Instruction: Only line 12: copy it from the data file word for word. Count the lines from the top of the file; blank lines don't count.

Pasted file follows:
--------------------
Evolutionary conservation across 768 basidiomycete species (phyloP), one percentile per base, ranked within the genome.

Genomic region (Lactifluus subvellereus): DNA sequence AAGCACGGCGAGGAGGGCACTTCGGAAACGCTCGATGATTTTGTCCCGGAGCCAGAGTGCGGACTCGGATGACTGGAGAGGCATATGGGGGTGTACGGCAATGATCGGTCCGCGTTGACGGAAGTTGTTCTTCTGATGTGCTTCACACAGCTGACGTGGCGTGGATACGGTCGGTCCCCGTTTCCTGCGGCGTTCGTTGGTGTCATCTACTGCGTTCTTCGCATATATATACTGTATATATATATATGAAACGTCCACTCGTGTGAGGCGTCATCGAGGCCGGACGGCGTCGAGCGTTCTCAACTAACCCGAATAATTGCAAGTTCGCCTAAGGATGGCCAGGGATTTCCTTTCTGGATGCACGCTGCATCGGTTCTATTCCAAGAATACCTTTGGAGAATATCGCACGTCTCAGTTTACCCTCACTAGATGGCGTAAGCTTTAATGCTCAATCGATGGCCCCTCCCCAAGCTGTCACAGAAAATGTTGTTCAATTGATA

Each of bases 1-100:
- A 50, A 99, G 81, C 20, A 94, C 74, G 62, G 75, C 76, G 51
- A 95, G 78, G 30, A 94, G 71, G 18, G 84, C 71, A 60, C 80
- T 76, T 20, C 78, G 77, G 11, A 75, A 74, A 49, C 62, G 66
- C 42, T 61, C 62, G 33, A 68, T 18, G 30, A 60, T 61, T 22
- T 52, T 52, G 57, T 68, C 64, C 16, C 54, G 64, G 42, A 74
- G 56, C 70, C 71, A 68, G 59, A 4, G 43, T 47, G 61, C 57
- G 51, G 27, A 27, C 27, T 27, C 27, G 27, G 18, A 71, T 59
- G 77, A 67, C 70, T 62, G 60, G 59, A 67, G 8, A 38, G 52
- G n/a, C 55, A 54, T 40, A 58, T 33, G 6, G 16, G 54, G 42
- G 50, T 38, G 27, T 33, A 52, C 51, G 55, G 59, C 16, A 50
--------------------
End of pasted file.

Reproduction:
- G n/a, C 55, A 54, T 40, A 58, T 33, G 6, G 16, G 54, G 42